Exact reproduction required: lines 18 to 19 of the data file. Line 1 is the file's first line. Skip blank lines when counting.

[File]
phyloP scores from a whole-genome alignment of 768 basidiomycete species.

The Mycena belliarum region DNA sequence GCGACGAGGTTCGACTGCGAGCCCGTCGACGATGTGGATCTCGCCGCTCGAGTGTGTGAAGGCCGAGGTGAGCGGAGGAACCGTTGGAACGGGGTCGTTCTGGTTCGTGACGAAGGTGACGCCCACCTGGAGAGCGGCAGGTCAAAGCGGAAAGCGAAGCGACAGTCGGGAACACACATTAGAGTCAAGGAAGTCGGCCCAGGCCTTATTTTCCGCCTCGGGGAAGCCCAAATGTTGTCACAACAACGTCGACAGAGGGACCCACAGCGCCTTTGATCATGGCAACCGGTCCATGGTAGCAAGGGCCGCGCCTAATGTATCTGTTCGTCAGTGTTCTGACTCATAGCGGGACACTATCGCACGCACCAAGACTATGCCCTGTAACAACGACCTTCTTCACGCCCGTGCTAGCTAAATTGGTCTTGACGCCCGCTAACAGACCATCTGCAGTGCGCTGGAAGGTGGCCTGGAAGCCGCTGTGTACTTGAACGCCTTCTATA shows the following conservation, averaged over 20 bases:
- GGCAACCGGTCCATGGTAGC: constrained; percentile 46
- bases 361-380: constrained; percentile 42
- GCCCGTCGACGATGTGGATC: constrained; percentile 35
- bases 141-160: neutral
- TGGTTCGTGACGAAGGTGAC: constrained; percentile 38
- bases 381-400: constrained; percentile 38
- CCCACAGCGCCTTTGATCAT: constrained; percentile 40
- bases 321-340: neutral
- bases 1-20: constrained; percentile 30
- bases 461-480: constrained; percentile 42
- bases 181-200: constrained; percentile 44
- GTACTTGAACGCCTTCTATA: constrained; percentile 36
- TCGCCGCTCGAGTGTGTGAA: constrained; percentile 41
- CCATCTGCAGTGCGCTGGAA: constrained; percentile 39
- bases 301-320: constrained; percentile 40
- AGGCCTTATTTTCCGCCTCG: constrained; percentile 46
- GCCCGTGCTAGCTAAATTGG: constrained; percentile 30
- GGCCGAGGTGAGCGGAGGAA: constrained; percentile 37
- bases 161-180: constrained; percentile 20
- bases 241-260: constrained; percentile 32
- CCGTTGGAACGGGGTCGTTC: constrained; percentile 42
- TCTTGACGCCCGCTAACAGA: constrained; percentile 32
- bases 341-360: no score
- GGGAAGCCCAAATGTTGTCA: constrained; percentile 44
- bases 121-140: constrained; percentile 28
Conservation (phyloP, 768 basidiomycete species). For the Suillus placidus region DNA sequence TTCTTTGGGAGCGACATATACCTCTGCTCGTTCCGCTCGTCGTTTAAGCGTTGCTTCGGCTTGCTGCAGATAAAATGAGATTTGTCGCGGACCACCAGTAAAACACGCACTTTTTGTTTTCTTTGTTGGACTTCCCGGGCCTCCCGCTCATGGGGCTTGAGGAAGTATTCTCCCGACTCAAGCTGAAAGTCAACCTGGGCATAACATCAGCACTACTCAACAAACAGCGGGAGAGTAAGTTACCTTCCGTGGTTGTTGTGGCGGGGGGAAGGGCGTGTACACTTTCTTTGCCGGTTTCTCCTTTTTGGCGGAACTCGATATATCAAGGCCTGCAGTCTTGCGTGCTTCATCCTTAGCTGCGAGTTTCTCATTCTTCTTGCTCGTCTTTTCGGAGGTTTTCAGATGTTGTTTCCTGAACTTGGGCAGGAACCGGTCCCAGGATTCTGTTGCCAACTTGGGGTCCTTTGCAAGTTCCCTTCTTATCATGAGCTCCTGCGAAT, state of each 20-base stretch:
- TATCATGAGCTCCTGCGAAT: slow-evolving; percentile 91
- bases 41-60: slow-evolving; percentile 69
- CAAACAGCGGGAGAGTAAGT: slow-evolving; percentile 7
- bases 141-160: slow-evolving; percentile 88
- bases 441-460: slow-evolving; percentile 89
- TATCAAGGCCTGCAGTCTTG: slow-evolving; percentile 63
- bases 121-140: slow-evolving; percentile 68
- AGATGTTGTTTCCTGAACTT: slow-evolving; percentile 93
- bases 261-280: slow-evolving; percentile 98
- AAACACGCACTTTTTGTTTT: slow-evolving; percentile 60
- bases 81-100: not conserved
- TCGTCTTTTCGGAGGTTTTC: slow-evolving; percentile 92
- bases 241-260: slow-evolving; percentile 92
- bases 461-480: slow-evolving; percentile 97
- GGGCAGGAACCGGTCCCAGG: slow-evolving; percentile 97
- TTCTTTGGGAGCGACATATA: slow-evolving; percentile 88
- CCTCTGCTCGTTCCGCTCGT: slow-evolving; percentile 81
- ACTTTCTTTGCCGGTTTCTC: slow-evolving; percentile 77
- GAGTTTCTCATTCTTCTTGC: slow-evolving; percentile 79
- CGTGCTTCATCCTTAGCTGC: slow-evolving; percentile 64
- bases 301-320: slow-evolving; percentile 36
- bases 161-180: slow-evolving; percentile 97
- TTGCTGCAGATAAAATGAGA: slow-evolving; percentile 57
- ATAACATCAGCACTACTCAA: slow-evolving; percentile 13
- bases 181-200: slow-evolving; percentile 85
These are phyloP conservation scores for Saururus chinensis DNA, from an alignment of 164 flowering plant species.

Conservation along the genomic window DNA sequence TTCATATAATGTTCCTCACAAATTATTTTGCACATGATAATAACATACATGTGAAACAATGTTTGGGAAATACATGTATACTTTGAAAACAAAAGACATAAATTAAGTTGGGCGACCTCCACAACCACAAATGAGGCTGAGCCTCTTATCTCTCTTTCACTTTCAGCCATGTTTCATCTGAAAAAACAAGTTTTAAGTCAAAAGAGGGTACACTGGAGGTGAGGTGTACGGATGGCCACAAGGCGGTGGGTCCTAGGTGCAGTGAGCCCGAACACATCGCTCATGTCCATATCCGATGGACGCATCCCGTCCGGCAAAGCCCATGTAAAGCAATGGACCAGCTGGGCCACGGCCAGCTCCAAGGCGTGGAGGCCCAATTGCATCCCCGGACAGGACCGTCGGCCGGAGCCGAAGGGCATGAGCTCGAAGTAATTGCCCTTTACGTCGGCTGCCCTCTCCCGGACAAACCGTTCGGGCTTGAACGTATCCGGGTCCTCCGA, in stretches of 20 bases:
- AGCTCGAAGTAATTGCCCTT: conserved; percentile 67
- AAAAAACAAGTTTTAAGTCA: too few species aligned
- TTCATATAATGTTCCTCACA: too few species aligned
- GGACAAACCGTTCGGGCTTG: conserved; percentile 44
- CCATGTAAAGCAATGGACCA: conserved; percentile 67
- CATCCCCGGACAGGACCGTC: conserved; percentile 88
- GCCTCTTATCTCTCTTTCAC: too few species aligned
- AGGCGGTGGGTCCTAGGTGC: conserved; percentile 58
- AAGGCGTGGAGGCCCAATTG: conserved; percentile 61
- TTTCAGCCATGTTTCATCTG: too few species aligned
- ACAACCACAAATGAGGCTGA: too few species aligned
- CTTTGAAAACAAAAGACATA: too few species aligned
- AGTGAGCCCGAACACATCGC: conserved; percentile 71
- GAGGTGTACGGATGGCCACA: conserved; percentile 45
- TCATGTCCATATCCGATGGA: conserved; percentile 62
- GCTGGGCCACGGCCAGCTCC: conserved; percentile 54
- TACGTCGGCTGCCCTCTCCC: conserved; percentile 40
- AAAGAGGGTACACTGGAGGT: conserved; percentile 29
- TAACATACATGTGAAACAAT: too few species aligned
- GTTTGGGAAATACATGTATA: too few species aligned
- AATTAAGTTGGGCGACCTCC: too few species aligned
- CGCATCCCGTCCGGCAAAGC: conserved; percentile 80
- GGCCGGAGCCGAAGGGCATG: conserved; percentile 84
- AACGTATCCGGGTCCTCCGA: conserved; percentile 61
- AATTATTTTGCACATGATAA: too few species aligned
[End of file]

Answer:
- AGGCCTTATTTTCCGCCTCG: constrained; percentile 46
- GCCCGTGCTAGCTAAATTGG: constrained; percentile 30